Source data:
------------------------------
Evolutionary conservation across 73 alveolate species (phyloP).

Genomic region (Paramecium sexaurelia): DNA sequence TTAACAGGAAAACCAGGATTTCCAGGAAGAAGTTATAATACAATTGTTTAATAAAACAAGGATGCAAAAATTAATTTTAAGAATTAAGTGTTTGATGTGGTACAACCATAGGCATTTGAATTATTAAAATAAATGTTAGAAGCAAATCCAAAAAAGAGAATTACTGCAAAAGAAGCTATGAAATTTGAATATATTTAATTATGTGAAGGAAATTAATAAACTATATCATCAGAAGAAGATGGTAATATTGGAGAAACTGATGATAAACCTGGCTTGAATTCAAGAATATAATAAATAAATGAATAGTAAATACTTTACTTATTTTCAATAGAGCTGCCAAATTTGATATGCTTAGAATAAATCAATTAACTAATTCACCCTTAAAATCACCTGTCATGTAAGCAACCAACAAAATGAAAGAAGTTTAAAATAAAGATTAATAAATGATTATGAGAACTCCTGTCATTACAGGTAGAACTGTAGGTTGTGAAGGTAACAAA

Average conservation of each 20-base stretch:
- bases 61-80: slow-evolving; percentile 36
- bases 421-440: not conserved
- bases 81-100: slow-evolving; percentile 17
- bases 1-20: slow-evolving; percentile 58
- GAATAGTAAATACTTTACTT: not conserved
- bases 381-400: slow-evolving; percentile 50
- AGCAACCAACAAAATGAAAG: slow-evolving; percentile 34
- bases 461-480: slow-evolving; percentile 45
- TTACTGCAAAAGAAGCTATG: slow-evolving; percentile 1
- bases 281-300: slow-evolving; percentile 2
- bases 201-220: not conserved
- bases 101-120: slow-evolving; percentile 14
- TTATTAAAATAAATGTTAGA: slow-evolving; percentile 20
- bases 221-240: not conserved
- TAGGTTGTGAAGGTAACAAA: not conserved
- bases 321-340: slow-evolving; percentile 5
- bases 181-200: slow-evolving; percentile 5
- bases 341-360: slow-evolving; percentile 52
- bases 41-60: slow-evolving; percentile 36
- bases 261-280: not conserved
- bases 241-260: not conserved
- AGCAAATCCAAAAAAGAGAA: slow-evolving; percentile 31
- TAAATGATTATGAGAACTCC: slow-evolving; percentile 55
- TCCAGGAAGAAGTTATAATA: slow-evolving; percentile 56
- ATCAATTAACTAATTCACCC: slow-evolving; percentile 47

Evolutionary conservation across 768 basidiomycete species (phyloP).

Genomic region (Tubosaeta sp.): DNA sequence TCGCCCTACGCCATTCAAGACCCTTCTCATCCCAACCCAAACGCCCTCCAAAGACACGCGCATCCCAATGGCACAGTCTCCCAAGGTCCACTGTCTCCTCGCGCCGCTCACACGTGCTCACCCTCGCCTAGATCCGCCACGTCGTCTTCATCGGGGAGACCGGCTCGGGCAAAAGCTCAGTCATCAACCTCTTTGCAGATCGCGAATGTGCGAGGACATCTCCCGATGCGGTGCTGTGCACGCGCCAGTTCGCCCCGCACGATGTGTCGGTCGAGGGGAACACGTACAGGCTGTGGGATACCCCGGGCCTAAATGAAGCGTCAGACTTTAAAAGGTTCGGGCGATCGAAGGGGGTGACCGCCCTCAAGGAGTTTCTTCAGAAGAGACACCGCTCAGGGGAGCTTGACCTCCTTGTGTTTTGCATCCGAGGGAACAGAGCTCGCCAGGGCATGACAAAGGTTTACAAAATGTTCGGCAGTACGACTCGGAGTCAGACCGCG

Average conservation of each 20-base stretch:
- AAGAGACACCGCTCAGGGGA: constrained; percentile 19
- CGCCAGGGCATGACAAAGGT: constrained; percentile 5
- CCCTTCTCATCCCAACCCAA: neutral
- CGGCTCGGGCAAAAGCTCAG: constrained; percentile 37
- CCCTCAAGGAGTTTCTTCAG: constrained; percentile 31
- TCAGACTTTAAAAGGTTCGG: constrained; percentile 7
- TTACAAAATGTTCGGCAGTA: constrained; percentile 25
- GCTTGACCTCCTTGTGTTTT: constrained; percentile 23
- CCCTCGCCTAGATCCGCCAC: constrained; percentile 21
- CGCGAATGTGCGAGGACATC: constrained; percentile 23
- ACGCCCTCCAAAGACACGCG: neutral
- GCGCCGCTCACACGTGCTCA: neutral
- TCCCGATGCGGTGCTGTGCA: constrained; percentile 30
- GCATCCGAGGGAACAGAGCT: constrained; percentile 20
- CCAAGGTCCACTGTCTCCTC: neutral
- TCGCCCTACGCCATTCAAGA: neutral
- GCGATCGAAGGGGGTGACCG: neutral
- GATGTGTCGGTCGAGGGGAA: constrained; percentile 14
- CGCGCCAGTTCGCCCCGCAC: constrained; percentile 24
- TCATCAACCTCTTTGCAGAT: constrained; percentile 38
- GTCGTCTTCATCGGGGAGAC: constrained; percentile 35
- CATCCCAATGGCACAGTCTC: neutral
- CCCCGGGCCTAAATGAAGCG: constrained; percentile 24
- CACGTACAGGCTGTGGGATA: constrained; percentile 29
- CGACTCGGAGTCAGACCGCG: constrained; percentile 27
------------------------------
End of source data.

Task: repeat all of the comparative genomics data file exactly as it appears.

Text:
Evolutionary conservation across 73 alveolate species (phyloP).

Genomic region (Paramecium sexaurelia): DNA sequence TTAACAGGAAAACCAGGATTTCCAGGAAGAAGTTATAATACAATTGTTTAATAAAACAAGGATGCAAAAATTAATTTTAAGAATTAAGTGTTTGATGTGGTACAACCATAGGCATTTGAATTATTAAAATAAATGTTAGAAGCAAATCCAAAAAAGAGAATTACTGCAAAAGAAGCTATGAAATTTGAATATATTTAATTATGTGAAGGAAATTAATAAACTATATCATCAGAAGAAGATGGTAATATTGGAGAAACTGATGATAAACCTGGCTTGAATTCAAGAATATAATAAATAAATGAATAGTAAATACTTTACTTATTTTCAATAGAGCTGCCAAATTTGATATGCTTAGAATAAATCAATTAACTAATTCACCCTTAAAATCACCTGTCATGTAAGCAACCAACAAAATGAAAGAAGTTTAAAATAAAGATTAATAAATGATTATGAGAACTCCTGTCATTACAGGTAGAACTGTAGGTTGTGAAGGTAACAAA

Average conservation of each 20-base stretch:
- bases 61-80: slow-evolving; percentile 36
- bases 421-440: not conserved
- bases 81-100: slow-evolving; percentile 17
- bases 1-20: slow-evolving; percentile 58
- GAATAGTAAATACTTTACTT: not conserved
- bases 381-400: slow-evolving; percentile 50
- AGCAACCAACAAAATGAAAG: slow-evolving; percentile 34
- bases 461-480: slow-evolving; percentile 45
- TTACTGCAAAAGAAGCTATG: slow-evolving; percentile 1
- bases 281-300: slow-evolving; percentile 2
- bases 201-220: not conserved
- bases 101-120: slow-evolving; percentile 14
- TTATTAAAATAAATGTTAGA: slow-evolving; percentile 20
- bases 221-240: not conserved
- TAGGTTGTGAAGGTAACAAA: not conserved
- bases 321-340: slow-evolving; percentile 5
- bases 181-200: slow-evolving; percentile 5
- bases 341-360: slow-evolving; percentile 52
- bases 41-60: slow-evolving; percentile 36
- bases 261-280: not conserved
- bases 241-260: not conserved
- AGCAAATCCAAAAAAGAGAA: slow-evolving; percentile 31
- TAAATGATTATGAGAACTCC: slow-evolving; percentile 55
- TCCAGGAAGAAGTTATAATA: slow-evolving; percentile 56
- ATCAATTAACTAATTCACCC: slow-evolving; percentile 47

Evolutionary conservation across 768 basidiomycete species (phyloP).

Genomic region (Tubosaeta sp.): DNA sequence TCGCCCTACGCCATTCAAGACCCTTCTCATCCCAACCCAAACGCCCTCCAAAGACACGCGCATCCCAATGGCACAGTCTCCCAAGGTCCACTGTCTCCTCGCGCCGCTCACACGTGCTCACCCTCGCCTAGATCCGCCACGTCGTCTTCATCGGGGAGACCGGCTCGGGCAAAAGCTCAGTCATCAACCTCTTTGCAGATCGCGAATGTGCGAGGACATCTCCCGATGCGGTGCTGTGCACGCGCCAGTTCGCCCCGCACGATGTGTCGGTCGAGGGGAACACGTACAGGCTGTGGGATACCCCGGGCCTAAATGAAGCGTCAGACTTTAAAAGGTTCGGGCGATCGAAGGGGGTGACCGCCCTCAAGGAGTTTCTTCAGAAGAGACACCGCTCAGGGGAGCTTGACCTCCTTGTGTTTTGCATCCGAGGGAACAGAGCTCGCCAGGGCATGACAAAGGTTTACAAAATGTTCGGCAGTACGACTCGGAGTCAGACCGCG

Average conservation of each 20-base stretch:
- AAGAGACACCGCTCAGGGGA: constrained; percentile 19
- CGCCAGGGCATGACAAAGGT: constrained; percentile 5
- CCCTTCTCATCCCAACCCAA: neutral
- CGGCTCGGGCAAAAGCTCAG: constrained; percentile 37
- CCCTCAAGGAGTTTCTTCAG: constrained; percentile 31
- TCAGACTTTAAAAGGTTCGG: constrained; percentile 7
- TTACAAAATGTTCGGCAGTA: constrained; percentile 25
- GCTTGACCTCCTTGTGTTTT: constrained; percentile 23
- CCCTCGCCTAGATCCGCCAC: constrained; percentile 21
- CGCGAATGTGCGAGGACATC: constrained; percentile 23
- ACGCCCTCCAAAGACACGCG: neutral
- GCGCCGCTCACACGTGCTCA: neutral
- TCCCGATGCGGTGCTGTGCA: constrained; percentile 30
- GCATCCGAGGGAACAGAGCT: constrained; percentile 20
- CCAAGGTCCACTGTCTCCTC: neutral
- TCGCCCTACGCCATTCAAGA: neutral
- GCGATCGAAGGGGGTGACCG: neutral
- GATGTGTCGGTCGAGGGGAA: constrained; percentile 14
- CGCGCCAGTTCGCCCCGCAC: constrained; percentile 24
- TCATCAACCTCTTTGCAGAT: constrained; percentile 38
- GTCGTCTTCATCGGGGAGAC: constrained; percentile 35
- CATCCCAATGGCACAGTCTC: neutral
- CCCCGGGCCTAAATGAAGCG: constrained; percentile 24
- CACGTACAGGCTGTGGGATA: constrained; percentile 29
- CGACTCGGAGTCAGACCGCG: constrained; percentile 27